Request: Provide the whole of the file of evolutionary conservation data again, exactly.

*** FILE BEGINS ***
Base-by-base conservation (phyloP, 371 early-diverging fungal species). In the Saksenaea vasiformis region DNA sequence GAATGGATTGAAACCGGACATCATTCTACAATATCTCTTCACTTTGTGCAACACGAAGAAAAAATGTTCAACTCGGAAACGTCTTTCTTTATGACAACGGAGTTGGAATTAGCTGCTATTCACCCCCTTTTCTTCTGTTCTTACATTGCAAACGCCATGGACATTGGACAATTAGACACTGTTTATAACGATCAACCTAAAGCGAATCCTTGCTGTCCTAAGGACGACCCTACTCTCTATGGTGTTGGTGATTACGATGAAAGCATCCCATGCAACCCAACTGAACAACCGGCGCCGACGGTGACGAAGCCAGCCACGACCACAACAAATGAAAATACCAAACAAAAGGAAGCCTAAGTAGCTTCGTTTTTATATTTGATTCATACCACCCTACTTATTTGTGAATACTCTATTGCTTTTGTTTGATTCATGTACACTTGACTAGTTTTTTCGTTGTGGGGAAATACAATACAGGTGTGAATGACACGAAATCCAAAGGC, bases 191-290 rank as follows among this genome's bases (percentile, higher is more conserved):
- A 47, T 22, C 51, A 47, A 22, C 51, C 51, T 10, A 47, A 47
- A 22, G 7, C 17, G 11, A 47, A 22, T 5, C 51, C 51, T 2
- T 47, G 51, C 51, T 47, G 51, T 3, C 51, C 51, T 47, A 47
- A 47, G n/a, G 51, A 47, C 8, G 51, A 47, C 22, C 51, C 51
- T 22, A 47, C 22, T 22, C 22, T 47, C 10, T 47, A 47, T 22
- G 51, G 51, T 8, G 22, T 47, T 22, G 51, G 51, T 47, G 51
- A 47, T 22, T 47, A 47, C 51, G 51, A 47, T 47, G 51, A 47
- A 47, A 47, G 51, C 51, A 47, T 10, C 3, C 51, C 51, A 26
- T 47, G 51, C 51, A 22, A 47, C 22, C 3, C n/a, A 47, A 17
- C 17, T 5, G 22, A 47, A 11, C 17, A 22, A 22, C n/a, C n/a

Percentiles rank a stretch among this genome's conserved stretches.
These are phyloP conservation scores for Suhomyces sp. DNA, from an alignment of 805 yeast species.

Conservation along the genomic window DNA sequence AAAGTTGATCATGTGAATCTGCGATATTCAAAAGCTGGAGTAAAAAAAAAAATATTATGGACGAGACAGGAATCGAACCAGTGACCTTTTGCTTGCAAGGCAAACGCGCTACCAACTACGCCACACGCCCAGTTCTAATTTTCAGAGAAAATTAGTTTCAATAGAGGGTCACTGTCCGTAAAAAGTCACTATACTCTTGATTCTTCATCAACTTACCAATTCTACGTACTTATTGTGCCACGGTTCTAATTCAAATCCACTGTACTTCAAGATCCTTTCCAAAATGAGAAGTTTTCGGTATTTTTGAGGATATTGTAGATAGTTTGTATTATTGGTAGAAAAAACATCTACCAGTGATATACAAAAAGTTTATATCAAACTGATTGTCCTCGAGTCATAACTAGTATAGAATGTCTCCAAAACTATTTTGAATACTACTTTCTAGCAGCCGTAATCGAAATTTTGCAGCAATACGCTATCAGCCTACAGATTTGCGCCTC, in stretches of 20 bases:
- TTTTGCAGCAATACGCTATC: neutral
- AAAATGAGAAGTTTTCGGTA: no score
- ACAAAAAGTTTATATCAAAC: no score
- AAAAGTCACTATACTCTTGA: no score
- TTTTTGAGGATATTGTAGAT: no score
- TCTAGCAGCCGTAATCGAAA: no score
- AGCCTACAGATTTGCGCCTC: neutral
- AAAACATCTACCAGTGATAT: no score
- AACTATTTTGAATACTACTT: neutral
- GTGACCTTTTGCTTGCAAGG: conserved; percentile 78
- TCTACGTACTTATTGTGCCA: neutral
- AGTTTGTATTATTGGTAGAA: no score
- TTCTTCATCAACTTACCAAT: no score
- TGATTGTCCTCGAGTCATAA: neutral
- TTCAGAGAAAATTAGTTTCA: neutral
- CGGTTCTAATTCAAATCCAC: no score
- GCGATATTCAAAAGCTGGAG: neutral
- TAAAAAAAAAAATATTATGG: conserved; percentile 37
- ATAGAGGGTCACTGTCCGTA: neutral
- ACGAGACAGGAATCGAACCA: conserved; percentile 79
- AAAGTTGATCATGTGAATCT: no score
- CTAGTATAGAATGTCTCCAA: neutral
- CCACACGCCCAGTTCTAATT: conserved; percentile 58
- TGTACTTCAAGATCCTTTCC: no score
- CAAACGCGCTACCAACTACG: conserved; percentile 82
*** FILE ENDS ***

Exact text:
Base-by-base conservation (phyloP, 371 early-diverging fungal species). In the Saksenaea vasiformis region DNA sequence GAATGGATTGAAACCGGACATCATTCTACAATATCTCTTCACTTTGTGCAACACGAAGAAAAAATGTTCAACTCGGAAACGTCTTTCTTTATGACAACGGAGTTGGAATTAGCTGCTATTCACCCCCTTTTCTTCTGTTCTTACATTGCAAACGCCATGGACATTGGACAATTAGACACTGTTTATAACGATCAACCTAAAGCGAATCCTTGCTGTCCTAAGGACGACCCTACTCTCTATGGTGTTGGTGATTACGATGAAAGCATCCCATGCAACCCAACTGAACAACCGGCGCCGACGGTGACGAAGCCAGCCACGACCACAACAAATGAAAATACCAAACAAAAGGAAGCCTAAGTAGCTTCGTTTTTATATTTGATTCATACCACCCTACTTATTTGTGAATACTCTATTGCTTTTGTTTGATTCATGTACACTTGACTAGTTTTTTCGTTGTGGGGAAATACAATACAGGTGTGAATGACACGAAATCCAAAGGC, bases 191-290 rank as follows among this genome's bases (percentile, higher is more conserved):
- A 47, T 22, C 51, A 47, A 22, C 51, C 51, T 10, A 47, A 47
- A 22, G 7, C 17, G 11, A 47, A 22, T 5, C 51, C 51, T 2
- T 47, G 51, C 51, T 47, G 51, T 3, C 51, C 51, T 47, A 47
- A 47, G n/a, G 51, A 47, C 8, G 51, A 47, C 22, C 51, C 51
- T 22, A 47, C 22, T 22, C 22, T 47, C 10, T 47, A 47, T 22
- G 51, G 51, T 8, G 22, T 47, T 22, G 51, G 51, T 47, G 51
- A 47, T 22, T 47, A 47, C 51, G 51, A 47, T 47, G 51, A 47
- A 47, A 47, G 51, C 51, A 47, T 10, C 3, C 51, C 51, A 26
- T 47, G 51, C 51, A 22, A 47, C 22, C 3, C n/a, A 47, A 17
- C 17, T 5, G 22, A 47, A 11, C 17, A 22, A 22, C n/a, C n/a

Percentiles rank a stretch among this genome's conserved stretches.
These are phyloP conservation scores for Suhomyces sp. DNA, from an alignment of 805 yeast species.

Conservation along the genomic window DNA sequence AAAGTTGATCATGTGAATCTGCGATATTCAAAAGCTGGAGTAAAAAAAAAAATATTATGGACGAGACAGGAATCGAACCAGTGACCTTTTGCTTGCAAGGCAAACGCGCTACCAACTACGCCACACGCCCAGTTCTAATTTTCAGAGAAAATTAGTTTCAATAGAGGGTCACTGTCCGTAAAAAGTCACTATACTCTTGATTCTTCATCAACTTACCAATTCTACGTACTTATTGTGCCACGGTTCTAATTCAAATCCACTGTACTTCAAGATCCTTTCCAAAATGAGAAGTTTTCGGTATTTTTGAGGATATTGTAGATAGTTTGTATTATTGGTAGAAAAAACATCTACCAGTGATATACAAAAAGTTTATATCAAACTGATTGTCCTCGAGTCATAACTAGTATAGAATGTCTCCAAAACTATTTTGAATACTACTTTCTAGCAGCCGTAATCGAAATTTTGCAGCAATACGCTATCAGCCTACAGATTTGCGCCTC, in stretches of 20 bases:
- TTTTGCAGCAATACGCTATC: neutral
- AAAATGAGAAGTTTTCGGTA: no score
- ACAAAAAGTTTATATCAAAC: no score
- AAAAGTCACTATACTCTTGA: no score
- TTTTTGAGGATATTGTAGAT: no score
- TCTAGCAGCCGTAATCGAAA: no score
- AGCCTACAGATTTGCGCCTC: neutral
- AAAACATCTACCAGTGATAT: no score
- AACTATTTTGAATACTACTT: neutral
- GTGACCTTTTGCTTGCAAGG: conserved; percentile 78
- TCTACGTACTTATTGTGCCA: neutral
- AGTTTGTATTATTGGTAGAA: no score
- TTCTTCATCAACTTACCAAT: no score
- TGATTGTCCTCGAGTCATAA: neutral
- TTCAGAGAAAATTAGTTTCA: neutral
- CGGTTCTAATTCAAATCCAC: no score
- GCGATATTCAAAAGCTGGAG: neutral
- TAAAAAAAAAAATATTATGG: conserved; percentile 37
- ATAGAGGGTCACTGTCCGTA: neutral
- ACGAGACAGGAATCGAACCA: conserved; percentile 79
- AAAGTTGATCATGTGAATCT: no score
- CTAGTATAGAATGTCTCCAA: neutral
- CCACACGCCCAGTTCTAATT: conserved; percentile 58
- TGTACTTCAAGATCCTTTCC: no score
- CAAACGCGCTACCAACTACG: conserved; percentile 82